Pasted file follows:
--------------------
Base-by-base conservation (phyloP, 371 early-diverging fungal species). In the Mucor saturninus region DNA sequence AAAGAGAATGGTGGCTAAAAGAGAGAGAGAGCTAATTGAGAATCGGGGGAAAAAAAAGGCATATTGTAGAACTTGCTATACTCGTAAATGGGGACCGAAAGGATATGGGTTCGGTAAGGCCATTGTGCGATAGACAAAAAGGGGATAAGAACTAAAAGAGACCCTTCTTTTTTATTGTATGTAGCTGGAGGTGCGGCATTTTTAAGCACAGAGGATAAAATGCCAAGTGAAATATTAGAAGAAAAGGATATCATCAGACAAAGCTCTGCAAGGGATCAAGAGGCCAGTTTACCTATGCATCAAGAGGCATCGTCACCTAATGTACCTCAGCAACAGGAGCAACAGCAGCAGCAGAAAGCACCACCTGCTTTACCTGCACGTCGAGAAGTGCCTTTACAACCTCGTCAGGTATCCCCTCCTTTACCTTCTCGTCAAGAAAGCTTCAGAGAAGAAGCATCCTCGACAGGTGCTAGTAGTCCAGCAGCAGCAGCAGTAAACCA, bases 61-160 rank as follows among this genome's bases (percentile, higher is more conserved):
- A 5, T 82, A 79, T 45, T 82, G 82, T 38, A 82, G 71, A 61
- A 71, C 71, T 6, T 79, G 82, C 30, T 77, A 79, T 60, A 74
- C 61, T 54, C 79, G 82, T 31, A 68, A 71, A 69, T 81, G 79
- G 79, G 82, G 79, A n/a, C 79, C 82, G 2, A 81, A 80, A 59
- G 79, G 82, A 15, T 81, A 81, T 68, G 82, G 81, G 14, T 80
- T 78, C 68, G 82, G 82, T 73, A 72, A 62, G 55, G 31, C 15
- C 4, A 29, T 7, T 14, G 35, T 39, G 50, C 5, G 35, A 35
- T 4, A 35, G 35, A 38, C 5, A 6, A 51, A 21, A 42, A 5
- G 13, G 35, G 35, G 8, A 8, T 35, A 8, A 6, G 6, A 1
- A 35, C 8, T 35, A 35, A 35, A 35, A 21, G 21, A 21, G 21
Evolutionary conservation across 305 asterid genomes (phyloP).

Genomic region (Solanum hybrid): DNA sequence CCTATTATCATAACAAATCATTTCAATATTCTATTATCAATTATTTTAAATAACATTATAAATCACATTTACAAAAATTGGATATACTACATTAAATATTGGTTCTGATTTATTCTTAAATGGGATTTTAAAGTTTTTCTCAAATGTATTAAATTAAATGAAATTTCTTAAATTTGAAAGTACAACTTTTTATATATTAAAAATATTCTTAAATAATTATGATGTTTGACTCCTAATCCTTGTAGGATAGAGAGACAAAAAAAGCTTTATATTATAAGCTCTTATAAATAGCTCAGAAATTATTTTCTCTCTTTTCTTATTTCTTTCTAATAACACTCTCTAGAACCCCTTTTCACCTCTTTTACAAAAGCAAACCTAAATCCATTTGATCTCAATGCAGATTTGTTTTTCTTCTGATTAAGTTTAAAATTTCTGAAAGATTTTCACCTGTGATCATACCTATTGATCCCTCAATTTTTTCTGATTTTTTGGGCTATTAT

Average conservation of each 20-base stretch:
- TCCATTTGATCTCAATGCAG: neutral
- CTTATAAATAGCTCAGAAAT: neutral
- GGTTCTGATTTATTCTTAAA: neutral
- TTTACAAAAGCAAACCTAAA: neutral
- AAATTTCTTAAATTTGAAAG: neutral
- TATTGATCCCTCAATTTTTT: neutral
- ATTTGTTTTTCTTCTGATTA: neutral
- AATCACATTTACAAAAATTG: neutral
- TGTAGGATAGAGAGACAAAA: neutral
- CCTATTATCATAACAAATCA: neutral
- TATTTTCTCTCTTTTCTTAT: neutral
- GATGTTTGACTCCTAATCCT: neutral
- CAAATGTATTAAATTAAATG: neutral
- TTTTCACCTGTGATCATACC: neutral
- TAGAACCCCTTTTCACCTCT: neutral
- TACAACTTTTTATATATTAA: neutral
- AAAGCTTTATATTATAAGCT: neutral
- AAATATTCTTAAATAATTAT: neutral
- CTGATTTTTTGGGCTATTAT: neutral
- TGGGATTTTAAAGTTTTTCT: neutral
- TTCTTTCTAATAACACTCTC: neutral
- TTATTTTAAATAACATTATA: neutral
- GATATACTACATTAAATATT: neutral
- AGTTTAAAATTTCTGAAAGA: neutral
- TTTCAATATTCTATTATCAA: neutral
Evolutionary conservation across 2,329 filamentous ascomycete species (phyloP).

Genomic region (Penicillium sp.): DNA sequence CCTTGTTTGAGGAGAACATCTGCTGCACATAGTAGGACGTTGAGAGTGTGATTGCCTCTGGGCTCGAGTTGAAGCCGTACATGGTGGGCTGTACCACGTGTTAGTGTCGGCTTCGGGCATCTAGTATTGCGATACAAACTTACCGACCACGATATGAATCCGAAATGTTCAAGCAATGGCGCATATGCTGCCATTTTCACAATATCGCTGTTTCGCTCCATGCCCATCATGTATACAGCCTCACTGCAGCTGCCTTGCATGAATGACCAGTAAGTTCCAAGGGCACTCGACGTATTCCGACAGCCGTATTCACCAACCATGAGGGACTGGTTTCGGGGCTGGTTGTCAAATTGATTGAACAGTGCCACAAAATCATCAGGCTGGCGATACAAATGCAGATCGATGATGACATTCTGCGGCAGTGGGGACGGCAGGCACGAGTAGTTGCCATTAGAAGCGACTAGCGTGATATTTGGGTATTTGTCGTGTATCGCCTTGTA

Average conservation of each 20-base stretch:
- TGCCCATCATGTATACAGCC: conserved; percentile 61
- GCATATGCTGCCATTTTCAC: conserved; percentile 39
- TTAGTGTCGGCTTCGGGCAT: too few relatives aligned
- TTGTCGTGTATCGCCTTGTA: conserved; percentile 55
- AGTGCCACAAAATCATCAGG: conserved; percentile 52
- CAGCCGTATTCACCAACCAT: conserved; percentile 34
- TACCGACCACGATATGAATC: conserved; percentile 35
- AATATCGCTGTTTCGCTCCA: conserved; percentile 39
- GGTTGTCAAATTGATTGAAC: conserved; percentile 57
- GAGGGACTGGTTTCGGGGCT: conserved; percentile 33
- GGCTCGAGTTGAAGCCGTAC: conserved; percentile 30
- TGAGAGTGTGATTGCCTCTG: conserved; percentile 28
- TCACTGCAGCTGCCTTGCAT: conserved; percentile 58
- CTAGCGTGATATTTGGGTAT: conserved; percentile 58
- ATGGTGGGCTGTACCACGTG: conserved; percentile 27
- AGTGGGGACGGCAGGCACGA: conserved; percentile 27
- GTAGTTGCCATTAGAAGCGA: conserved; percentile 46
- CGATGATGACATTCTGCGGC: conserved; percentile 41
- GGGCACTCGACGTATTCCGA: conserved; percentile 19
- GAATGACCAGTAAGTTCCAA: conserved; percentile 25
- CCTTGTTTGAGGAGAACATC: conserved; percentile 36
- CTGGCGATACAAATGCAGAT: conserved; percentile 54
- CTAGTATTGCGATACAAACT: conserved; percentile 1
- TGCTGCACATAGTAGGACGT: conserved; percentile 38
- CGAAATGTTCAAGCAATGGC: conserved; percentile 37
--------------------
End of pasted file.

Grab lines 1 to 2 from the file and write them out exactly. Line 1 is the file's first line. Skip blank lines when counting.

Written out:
Base-by-base conservation (phyloP, 371 early-diverging fungal species). In the Mucor saturninus region DNA sequence AAAGAGAATGGTGGCTAAAAGAGAGAGAGAGCTAATTGAGAATCGGGGGAAAAAAAAGGCATATTGTAGAACTTGCTATACTCGTAAATGGGGACCGAAAGGATATGGGTTCGGTAAGGCCATTGTGCGATAGACAAAAAGGGGATAAGAACTAAAAGAGACCCTTCTTTTTTATTGTATGTAGCTGGAGGTGCGGCATTTTTAAGCACAGAGGATAAAATGCCAAGTGAAATATTAGAAGAAAAGGATATCATCAGACAAAGCTCTGCAAGGGATCAAGAGGCCAGTTTACCTATGCATCAAGAGGCATCGTCACCTAATGTACCTCAGCAACAGGAGCAACAGCAGCAGCAGAAAGCACCACCTGCTTTACCTGCACGTCGAGAAGTGCCTTTACAACCTCGTCAGGTATCCCCTCCTTTACCTTCTCGTCAAGAAAGCTTCAGAGAAGAAGCATCCTCGACAGGTGCTAGTAGTCCAGCAGCAGCAGCAGTAAACCA, bases 61-160 rank as follows among this genome's bases (percentile, higher is more conserved):
- A 5, T 82, A 79, T 45, T 82, G 82, T 38, A 82, G 71, A 61